Another cooperative in North Dakota may not sound like headline news, as North Dakota has the second-largest number of farm co-ops in the country behind Minnesota.

But Dakota Prairie Beef, a closed-cooperative feedyard, could mean big changes for North Dakota cattle producers. Instead of selling most of their calves in the fall to feedlots in top corn-growing states, ranchers are planning to keep their calves and finish them in North Dakota.

Following in the footsteps of the many beef alliances that have formed, North Dakota producers are moving toward securing steadier profits and greater production control.

"Our purpose is to feed and finish high-quality cattle from the region using locally grown feedstuffs," says Dick Bowman, a rancher and veterinarian who is spearheading the cooperative effort. "We want to put more dollars in the pockets of our members, " he adds.

"Based on average numbers from Cattle-Fax on 15 years of data, you can make about $30 profit raising a calf vs. $60 profit in backgrounding and finishing a calf ," says Bowman.

Dakota Prairie Beef plans to return that profit to producers by requiring them to retain ownership. "It's a matter of changing the producer's mind-set from cow-calf to the next step of feeding and finishing cattle," says Bowman, chairman of the co-op's interim board.

The cooperative feedyard will provide marketing services on behalf of members, but will not own any cattle. Using ultrasound, animals will be sorted according to type and weight, in hopes of marketing cattle for optimum carcass merit. Producers will get data back on the quality of cattle being delivered.

Killdeer, ND, rancher Lance Larsen recognized the advantages of finishing cattle when he retained ownership on some of his calves for the first time last year."Our carcass data showed us we're on the right track," says Larsen. He intends to position his operation to take advantage of the quality of cattle he produces by buying 100 shares of stock in Dakota Prairie Beef.

Each co-op share Larsen buys is a contract to deliver one feeder steer or heifer each year to the co-op feedyard.

Cue From Canada - Cattle typically haven't been fed in North Dakota due to extremes in winter weather. But, Bowman says, "Our Canadian neighbors have been feeding cattle successfully for years." Since 1990 cattle feeding has increased by 40% in Alberta with lot capacities from 11,000 to 80,000 head. Barley comprises 95% of their rations, according to Bowman.

"We can compete up here because our feed is cheaper, " says Bowman. North Dakota State University research backs him up, indicating that finishing North Dakota-born calves in North Dakota has an economic advantage in lower feed cost per unit gain.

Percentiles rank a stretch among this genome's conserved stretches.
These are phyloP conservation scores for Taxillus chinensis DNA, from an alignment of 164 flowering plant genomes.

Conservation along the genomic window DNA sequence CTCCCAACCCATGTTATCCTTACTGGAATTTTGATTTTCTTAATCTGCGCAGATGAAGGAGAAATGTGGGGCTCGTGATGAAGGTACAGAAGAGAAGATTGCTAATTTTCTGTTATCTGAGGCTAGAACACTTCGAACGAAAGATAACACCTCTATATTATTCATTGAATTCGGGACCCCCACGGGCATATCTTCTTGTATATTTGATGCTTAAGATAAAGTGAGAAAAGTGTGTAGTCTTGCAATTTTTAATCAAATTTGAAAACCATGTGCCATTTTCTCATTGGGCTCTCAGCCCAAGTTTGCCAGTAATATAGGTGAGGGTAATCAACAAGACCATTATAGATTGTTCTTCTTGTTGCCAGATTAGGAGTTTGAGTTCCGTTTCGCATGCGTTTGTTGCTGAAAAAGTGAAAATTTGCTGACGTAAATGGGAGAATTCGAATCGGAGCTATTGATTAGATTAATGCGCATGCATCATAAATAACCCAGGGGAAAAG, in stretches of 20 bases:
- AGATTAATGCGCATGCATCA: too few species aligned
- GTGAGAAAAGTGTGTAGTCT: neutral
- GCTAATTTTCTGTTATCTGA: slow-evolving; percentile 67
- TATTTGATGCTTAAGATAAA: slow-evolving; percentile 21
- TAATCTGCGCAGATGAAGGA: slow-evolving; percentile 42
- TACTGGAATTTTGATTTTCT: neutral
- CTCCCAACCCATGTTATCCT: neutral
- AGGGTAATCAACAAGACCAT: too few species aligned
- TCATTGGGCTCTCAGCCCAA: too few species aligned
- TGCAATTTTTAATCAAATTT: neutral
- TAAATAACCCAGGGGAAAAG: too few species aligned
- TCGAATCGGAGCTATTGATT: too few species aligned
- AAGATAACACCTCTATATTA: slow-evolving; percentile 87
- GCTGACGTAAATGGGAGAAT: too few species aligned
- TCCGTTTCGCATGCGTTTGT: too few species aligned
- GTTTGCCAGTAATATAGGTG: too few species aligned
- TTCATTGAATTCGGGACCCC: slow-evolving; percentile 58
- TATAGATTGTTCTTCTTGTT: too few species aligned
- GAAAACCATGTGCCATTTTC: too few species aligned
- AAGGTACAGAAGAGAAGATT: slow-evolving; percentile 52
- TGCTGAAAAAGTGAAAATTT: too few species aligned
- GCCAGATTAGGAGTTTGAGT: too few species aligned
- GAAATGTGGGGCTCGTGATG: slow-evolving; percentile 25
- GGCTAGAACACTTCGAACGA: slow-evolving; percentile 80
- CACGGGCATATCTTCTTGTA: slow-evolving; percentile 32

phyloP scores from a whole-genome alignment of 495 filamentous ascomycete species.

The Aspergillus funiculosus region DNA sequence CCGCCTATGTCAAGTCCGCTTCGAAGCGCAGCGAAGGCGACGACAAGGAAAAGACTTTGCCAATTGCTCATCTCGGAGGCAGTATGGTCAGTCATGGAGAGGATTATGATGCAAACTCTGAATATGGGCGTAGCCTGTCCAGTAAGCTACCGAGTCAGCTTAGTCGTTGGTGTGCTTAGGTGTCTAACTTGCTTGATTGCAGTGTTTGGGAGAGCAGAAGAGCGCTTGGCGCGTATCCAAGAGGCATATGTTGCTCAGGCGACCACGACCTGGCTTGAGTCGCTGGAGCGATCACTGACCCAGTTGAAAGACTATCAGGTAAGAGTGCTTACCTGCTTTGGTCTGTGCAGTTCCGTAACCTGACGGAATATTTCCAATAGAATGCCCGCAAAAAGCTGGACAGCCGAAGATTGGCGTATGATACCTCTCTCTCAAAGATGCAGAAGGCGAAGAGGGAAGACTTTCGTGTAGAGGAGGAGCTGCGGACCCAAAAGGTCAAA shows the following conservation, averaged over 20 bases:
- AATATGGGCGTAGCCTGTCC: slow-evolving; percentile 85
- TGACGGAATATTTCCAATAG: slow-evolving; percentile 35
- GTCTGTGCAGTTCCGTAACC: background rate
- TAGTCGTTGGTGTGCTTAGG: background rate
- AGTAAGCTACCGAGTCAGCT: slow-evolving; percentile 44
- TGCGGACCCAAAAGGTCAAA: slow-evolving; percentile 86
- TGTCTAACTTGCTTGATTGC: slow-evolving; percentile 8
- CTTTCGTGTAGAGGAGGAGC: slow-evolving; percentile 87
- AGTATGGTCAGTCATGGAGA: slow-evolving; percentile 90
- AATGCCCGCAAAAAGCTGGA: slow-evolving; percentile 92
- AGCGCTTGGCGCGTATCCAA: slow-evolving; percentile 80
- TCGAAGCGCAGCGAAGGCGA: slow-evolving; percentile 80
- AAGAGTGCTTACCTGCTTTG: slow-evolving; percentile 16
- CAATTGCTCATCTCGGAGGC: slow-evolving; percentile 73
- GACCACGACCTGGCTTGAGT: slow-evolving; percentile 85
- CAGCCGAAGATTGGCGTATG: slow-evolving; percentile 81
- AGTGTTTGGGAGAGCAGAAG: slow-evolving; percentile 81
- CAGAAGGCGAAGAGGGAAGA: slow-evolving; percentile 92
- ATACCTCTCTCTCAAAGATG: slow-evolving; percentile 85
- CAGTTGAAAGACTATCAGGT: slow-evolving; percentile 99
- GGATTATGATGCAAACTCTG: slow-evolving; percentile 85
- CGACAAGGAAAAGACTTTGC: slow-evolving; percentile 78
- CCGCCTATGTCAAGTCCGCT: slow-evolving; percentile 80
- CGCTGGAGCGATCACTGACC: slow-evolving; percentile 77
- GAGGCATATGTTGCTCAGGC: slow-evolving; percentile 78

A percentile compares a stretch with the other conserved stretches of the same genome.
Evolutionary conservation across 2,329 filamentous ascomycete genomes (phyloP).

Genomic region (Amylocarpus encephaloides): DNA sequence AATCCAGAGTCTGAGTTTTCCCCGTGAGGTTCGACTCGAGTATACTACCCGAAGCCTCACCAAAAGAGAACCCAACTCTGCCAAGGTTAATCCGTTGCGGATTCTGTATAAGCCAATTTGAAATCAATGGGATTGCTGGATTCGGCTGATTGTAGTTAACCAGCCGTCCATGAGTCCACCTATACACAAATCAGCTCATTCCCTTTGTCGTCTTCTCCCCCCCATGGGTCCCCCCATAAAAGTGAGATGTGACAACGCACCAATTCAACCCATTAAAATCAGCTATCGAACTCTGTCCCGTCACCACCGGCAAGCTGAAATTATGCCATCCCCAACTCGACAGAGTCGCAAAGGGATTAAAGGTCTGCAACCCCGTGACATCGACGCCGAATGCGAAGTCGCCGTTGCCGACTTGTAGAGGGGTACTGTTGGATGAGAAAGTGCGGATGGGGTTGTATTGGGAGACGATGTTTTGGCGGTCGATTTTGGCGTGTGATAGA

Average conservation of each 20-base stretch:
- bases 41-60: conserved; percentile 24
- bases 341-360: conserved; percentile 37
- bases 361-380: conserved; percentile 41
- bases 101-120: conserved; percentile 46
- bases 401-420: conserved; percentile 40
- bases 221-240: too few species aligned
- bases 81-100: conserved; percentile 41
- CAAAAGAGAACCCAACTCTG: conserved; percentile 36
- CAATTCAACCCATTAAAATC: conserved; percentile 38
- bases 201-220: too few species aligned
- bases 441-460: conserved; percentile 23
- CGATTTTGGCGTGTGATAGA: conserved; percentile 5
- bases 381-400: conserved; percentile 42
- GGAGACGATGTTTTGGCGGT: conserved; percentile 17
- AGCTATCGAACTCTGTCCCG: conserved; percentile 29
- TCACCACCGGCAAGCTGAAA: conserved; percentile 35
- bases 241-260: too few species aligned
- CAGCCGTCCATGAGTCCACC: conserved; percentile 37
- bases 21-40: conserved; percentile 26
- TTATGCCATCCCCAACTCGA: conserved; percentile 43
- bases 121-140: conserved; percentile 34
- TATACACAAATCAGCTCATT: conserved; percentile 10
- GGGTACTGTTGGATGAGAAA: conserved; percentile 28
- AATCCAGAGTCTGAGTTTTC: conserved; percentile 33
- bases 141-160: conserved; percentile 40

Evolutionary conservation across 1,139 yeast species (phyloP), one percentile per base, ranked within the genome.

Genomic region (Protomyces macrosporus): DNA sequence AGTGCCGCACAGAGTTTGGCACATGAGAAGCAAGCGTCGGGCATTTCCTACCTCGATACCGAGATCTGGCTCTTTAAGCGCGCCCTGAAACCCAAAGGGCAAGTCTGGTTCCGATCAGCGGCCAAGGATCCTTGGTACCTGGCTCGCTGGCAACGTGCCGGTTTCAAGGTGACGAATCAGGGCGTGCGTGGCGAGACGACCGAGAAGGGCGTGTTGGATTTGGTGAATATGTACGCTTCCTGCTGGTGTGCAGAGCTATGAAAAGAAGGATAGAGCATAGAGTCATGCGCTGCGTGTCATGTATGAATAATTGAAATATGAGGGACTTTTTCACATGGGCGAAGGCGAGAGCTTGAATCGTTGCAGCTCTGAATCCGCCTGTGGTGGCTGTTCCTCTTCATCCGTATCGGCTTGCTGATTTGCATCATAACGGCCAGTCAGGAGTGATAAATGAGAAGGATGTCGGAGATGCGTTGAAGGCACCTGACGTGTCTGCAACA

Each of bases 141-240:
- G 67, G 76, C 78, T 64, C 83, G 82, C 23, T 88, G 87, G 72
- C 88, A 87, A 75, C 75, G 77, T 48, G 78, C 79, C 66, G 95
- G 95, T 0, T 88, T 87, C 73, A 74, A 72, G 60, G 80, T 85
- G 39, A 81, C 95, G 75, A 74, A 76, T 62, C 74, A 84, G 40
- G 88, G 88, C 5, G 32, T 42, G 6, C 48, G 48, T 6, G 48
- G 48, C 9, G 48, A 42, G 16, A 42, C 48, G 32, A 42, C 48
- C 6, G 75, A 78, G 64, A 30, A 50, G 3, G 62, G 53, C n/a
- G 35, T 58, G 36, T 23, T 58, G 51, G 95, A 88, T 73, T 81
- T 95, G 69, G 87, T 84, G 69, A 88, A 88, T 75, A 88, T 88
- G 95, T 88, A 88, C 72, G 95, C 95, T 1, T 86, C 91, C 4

Much of the feed will be locally grown barley. Windbreaks will protect cattle from the bitter cold. Projected cost for feed and yardage is $1.54/head/day.

Why A Co-op? - Dakota Prairie Beef got its start as an answer to handle the feeding question for Northern Plains Premium Beef (NPPB) - the proposed cooperatively-owned packing plant that was to be built in the Northern Plains.

The feedyard was formed as a cooperative since North Dakota laws prevent corporate farming within the state, according to Bowman.

While NPPB is yet to become a reality, Bowman believes this feedyard cooperative will be a success. "We've started with a realistic number at 10,000 head. We want to get to 20,000 and to have more feedlots around the state, but we've got to start somewhere.

"We've also worked to keep the share cost as low as possible, so it's not a hard sell," he adds.

An equity drive is currently underway to raise enough funds to get the project started. Members will be accepted from North Dakota, South Dakota and Montana. Membership stock is a flat fee of $250 and shares cost $55-60 (depending on delivery time) with a minimum purchase of 25.

"No contract has been made with a packing plant at this point, but we have had interest and assurances that packers would show up weekly to look at the cattle," says Bowman. Carcass alliances have been contacted as well.

"NPPB isn't on the list, but if they get up and going they will be," he adds. In that case, many of the feedlot and NPPB members could be one in the same, but there is no requirement to be a NPPB member, according to Bowman.

The member-owned cattle finishing feedyard will be located on an abandoned mine site near Gascoyne, ND, in the southwest corner of the state. Buildings, scales and a functioning rail spur already exist at the location.

Dakota Prairie Beef hopes to be feeding cattle by September 1998.

For more information on Dakota Prairie Beef, contact Dick Bowman at 701/279-5830.